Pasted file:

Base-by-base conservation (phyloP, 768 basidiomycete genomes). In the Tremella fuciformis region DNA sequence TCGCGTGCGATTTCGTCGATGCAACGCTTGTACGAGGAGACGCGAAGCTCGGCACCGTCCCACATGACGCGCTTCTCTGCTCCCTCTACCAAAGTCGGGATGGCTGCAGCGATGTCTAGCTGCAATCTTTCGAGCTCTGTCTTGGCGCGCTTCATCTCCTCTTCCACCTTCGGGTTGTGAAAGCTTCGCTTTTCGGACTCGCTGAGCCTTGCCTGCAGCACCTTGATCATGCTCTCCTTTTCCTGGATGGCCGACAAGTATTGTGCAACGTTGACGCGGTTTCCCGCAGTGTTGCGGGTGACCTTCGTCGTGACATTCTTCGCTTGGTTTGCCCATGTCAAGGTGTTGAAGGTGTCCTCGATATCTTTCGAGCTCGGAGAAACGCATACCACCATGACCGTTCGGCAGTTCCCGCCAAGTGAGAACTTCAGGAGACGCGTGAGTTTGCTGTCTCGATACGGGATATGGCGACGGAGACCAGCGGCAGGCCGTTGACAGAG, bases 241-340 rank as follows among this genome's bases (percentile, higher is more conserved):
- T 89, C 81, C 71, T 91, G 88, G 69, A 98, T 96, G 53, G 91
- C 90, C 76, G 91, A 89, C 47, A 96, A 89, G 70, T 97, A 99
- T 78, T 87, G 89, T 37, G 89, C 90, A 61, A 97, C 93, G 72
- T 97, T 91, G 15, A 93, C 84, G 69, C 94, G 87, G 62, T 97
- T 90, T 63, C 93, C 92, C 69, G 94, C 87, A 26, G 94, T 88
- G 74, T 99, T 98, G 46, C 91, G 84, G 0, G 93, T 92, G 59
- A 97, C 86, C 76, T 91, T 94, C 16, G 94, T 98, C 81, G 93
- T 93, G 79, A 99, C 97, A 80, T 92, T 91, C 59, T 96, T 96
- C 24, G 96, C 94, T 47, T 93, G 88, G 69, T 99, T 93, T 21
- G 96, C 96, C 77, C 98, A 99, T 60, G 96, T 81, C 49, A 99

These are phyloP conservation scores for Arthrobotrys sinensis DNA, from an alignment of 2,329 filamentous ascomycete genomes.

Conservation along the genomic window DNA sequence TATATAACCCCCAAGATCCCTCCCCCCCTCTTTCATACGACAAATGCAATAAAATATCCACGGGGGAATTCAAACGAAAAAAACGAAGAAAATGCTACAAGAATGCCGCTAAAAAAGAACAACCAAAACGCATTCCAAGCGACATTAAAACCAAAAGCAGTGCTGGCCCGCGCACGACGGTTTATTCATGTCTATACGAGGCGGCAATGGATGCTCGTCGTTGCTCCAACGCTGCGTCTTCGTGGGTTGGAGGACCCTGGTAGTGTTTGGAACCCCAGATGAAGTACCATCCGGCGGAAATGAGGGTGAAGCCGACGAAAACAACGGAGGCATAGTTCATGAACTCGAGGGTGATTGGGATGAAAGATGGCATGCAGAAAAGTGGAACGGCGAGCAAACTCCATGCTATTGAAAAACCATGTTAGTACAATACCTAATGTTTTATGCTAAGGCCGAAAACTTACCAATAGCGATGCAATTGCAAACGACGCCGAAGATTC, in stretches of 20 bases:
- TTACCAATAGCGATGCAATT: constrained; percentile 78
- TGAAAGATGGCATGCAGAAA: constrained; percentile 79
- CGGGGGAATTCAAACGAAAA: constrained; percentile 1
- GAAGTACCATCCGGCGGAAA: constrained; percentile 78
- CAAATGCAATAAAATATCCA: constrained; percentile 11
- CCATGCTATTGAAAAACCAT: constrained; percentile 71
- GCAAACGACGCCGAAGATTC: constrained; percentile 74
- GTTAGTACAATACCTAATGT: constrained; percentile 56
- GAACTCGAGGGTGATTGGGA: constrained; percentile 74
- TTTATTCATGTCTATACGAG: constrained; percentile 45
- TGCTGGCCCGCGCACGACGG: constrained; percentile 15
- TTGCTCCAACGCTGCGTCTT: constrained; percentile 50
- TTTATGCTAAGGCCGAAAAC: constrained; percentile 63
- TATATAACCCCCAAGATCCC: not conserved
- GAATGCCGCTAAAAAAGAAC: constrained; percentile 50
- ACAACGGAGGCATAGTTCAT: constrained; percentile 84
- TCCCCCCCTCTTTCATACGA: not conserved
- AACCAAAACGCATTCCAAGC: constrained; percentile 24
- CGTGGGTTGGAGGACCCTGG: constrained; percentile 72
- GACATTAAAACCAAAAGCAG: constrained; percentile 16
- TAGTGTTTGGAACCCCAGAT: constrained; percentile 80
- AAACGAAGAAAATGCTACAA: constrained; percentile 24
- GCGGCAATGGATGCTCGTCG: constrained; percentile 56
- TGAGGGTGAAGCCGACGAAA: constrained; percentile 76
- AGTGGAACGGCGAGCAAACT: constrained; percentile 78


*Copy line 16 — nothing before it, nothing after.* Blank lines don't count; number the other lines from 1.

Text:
- CGGGGGAATTCAAACGAAAA: constrained; percentile 1